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ABBAMANIACS (article first published : 2006-09-15)

From the moment blonde Lisa Bobbert and brunette Shelley McLean sashay onto the stage, glamorously clad in purple sequins and looking closely like the original female members of the Swedish super group, you know Abbamaniacs is going to offer a great evening of entertainment. It continues in a tumbling riot of gentle lunacy as Aaron McIlroy weaves the story – as those who recognise his extensive stable of popular characters will know – of one Nigel Bjorn van Rensburg who believes he is the love child of aliens. He hijacks East Coast Radio’s airwaves to ensure the music of his idols, the ABBA, reaches millions of listeners.

His sister Zoe (Shelley McLean) has inspanned the help of Mauritian psychologist Dr Martine Bardot (Lisa Bobbert) to try to make some sense of Nigel’s behaviour. The only problem is that the girls need two men to produce a true ABBA sound – Nigel obviously not qualifying in this regard! Pizza delivery man Christo (Jacobus van Heerden) gets roped in as does handyman Donovan (Clinton Philander) and the foursome is embellished as the added vocal skills of Nigel’s landlady (Pinkie Mtshali) are thrown into the melting pot.

There are some delightful moments in this helter-skelter of nonsense which respects and stays true to the ABBA sound with vocal arrangements by Shelley McLean and backing tracks by Tim Pullen. For the ecstatic audience, Aaron McIlroy can do no wrong as the snorting, wild-eyed, leaping Nigel as he manically explains that they are at risk from a number of aliens such as the dreaded Flokkau, the Atlantis and the evil One-Shoes.

All the performances are excellent as is to be expected from artistes of this calibre but it is Jacobus van Heerden who provides the surprise of the evening as we discover that he can hold his own as a song and dance man, particularly in a ridiculously high pair of boots. This young actor has consistently impressed in children’s productions, Shakespeare’s King Lear and his appearances with Liam Magner in their delightful Tokoloshe Come and Tokoloshe Go, seen recently at Catalina.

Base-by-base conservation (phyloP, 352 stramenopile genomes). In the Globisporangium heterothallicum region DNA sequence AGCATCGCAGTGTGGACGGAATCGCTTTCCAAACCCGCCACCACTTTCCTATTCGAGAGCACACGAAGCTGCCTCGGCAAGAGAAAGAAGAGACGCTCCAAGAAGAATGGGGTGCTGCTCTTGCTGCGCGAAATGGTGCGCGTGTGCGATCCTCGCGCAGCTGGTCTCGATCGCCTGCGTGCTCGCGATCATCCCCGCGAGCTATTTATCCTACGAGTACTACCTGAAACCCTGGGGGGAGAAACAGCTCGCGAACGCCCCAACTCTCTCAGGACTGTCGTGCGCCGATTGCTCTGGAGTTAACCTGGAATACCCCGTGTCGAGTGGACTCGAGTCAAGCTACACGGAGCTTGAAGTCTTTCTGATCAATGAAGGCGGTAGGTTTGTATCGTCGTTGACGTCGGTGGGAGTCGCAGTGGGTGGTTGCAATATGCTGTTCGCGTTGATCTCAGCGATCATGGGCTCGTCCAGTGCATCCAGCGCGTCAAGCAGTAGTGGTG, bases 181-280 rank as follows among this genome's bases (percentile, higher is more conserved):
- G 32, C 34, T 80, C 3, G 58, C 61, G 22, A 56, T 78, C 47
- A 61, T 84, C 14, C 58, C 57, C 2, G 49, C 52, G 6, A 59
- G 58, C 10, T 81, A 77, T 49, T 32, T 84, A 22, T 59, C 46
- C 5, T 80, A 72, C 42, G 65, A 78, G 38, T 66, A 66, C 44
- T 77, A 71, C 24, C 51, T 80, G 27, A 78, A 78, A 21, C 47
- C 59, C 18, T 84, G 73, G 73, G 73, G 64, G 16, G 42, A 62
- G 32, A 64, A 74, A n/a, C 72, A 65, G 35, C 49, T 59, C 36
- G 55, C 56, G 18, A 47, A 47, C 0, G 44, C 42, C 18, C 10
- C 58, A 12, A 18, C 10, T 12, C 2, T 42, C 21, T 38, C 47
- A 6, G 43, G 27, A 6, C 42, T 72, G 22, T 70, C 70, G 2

Sue Donaldson Selby’s effective set of white circular stage set against a backdrop of white draping forms a fine canvas for Michael Broderick’s lush lighting design which features much use of lilac. The main focal point is the suspended “ABBA” sign with the legendary group’s distinctive backward second “B” complementing the muddle of a home-made radio station downstage. In front of this is an opening in the stage where Nigel occasionally disappears into the bowels of the earth. Don’t ask why – it’s not important!

Fresh, innovative, at times elegant and at others deliciously eccentric and psychedelic, Terrence Bray’s costumes are a triumph. I particularly enjoyed the black and gold checked set and Pinkie’s black and gold brocaded costume was splendidly dramatic. Dina de Vine and Quinton Ribbonaar’s choreography is tight and well-designed, particularly the offbeat Charlie Chaplain styled sequence.

Last seen in Durban more than seven years ago, Abbamaniacs has a track record as one of MacBob's greatest runaway successes. So, if you want to see Aaron McIlroy, Lisa Bobbert, Shelley McLean, Pinkie Mtshali, Clinton Philander and Cobus van Heerden at their best; enjoy ABBA’s music; and like Terrence Bray’s designs, it’s a triple whammy. Don’t miss it!

Abbamaniacs is directed by Aaron McIlroy and presented by MacBob Productions. It runs until October 8 at the Elizabeth Sneddon Theatre. Tickets R95. Early booking at Computicket is advised. – Caroline Smart




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